Author Jonathan Noyes
Published on 07/24/2023
Christian Living

Recognize the Person Behind the Struggle

Behind every objection is a person struggling to escape the snares of the devil. Let’s not forget the value of those we speak to as we share the gospel.


I was in Minneapolis, and I had just given my talk on suicide. It’s a really heavy talk, and the room was packed—probably 300 students. Whenever I give the talk, I’m always confronted afterward with the reality of where these students are in their lives, and there’s usually a line of students who want to talk to me. Some push back at me. Most cry and want to express themselves and the struggles that they’re going through. I had one girl come up to me—I think she said she was 19—she said, “I’m a Christian. I love Jesus. I’ve been a churchgoer my whole life. My parents are Christians.” Her youth pastor and her best friends have told her she can’t come to the youth group anymore because she’s wrestling with her sexual identity. Her pastor sat her down and said, “Until you sort this out and come to an understanding that you are a heterosexual female, you’re no longer welcome in youth group.” That is incredibly damaging. It’s also just ludicrous to me, as a pastor.

We are all struggling. There are forces tearing at the very fabric of reality, and each one of us has our own issues. We, as Christians, tend to highlight one person’s sin and make it somehow worse than everybody else’s. Meanwhile, we’ve got people in the church who are getting divorced, there are certainly people who are watching pornography, there are certainly people who are participating in any other myriad of sexual sins, and we turn a blind eye to it, or we counsel them but allow them in fellowship, which is the right way to do it, I think, as long as there’s repentance there. So, I just felt bad for this young girl. The condemnation that she had been receiving for a year was leading her to think maybe she should just die, and that’s just terrible to me.

Jesus came to make us more human, not less. We have a better answer. We have a better ethic. We have a better way to look at reality. We have the true story of reality, and we want to be pointing people—remembering that they’re people—to that at all times. Behind every objection is a person struggling to escape the snares of the devil, and, often, they don’t even know they’re ensnared.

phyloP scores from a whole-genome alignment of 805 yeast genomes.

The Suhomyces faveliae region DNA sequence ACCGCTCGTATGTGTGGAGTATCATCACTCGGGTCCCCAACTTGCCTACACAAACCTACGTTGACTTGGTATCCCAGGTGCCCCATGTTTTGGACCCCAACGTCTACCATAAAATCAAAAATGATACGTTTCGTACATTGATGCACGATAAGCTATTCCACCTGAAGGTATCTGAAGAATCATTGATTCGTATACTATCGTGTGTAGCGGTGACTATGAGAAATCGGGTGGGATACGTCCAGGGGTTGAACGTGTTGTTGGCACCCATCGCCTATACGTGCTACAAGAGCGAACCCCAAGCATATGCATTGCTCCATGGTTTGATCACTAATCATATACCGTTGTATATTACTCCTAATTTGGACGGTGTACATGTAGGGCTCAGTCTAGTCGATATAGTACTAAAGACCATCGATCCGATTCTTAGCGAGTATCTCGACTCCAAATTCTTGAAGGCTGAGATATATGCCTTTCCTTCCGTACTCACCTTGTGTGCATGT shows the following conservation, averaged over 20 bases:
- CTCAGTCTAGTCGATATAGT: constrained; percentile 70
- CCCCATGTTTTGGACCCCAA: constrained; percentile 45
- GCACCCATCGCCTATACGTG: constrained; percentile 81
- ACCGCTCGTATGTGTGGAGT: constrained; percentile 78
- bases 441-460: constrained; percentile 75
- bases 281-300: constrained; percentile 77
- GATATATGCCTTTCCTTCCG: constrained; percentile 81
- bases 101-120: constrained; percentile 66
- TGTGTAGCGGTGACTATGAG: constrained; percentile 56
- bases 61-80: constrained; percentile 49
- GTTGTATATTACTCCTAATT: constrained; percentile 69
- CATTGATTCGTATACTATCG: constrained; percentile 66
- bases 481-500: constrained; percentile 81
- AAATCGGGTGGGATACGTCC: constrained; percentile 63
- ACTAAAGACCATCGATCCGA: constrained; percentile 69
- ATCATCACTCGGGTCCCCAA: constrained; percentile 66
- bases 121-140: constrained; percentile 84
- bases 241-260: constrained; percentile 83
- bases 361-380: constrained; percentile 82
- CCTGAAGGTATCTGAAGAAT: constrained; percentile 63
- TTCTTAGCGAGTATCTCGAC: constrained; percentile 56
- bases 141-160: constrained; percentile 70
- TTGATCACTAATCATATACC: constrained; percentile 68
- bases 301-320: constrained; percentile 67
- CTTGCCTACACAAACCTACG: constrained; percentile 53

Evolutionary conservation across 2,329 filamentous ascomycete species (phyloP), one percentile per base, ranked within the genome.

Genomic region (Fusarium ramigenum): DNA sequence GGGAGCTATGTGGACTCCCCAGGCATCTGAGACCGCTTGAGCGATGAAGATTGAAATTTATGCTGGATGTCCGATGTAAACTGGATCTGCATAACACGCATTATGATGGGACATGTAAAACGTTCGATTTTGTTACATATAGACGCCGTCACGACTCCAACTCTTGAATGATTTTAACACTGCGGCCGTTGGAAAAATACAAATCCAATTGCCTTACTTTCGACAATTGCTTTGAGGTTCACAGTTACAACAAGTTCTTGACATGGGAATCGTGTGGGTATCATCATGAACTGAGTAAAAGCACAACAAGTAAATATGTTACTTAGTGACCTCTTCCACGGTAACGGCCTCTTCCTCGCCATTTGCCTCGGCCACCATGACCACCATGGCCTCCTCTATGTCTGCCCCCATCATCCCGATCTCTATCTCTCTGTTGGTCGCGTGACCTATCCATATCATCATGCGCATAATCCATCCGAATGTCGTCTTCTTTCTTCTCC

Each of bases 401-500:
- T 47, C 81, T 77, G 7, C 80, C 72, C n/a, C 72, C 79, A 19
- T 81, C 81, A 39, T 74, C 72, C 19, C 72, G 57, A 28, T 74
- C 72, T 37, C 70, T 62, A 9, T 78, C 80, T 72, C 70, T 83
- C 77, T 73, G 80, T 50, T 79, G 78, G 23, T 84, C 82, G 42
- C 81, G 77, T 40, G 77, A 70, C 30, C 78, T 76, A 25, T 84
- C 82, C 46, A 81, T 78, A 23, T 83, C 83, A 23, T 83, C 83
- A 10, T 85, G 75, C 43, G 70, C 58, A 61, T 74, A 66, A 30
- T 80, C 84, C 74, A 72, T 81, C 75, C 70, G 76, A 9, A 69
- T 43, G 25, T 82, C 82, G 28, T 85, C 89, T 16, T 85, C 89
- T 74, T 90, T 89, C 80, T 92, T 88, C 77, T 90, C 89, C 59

This is why, when I approach this topic, I want to approach the issue from, kind of, another angle. I want to remember that we all struggle. Francis Schaefer was really clear on this. He says something to the effect that we all struggle in this life until glory, and we bond together in that. We bear each other’s burdens. So, we’ve got to remember that we struggle. Our struggles might look different than someone else’s struggles, but we struggle, nevertheless, and as we seek to, as Paul says, “destroy arguments raised against the knowledge of God and take every thought captive to the obedience of Christ,” let’s not forget the value and worth of the human being that we’re talking to.

Jesus came to make us more human, not less human. This is why our speech must always be with grace as though seasoned with salt, so that you’ll know how you should respond to each person. Philosophies of the world and its human governments might gladly lead people straight to Hell, but our job as ambassadors of Christ is to rescue people with the truth of the gospel. Jesus is the ruler of the kings of the earth. He’s the Lord of lords, and his word and his law will govern history forever, and they always have. It’s in him we find our identity. We have to put this stuff on and own it, friends. That’s, I think, how we need to start approaching it. Offering a better way.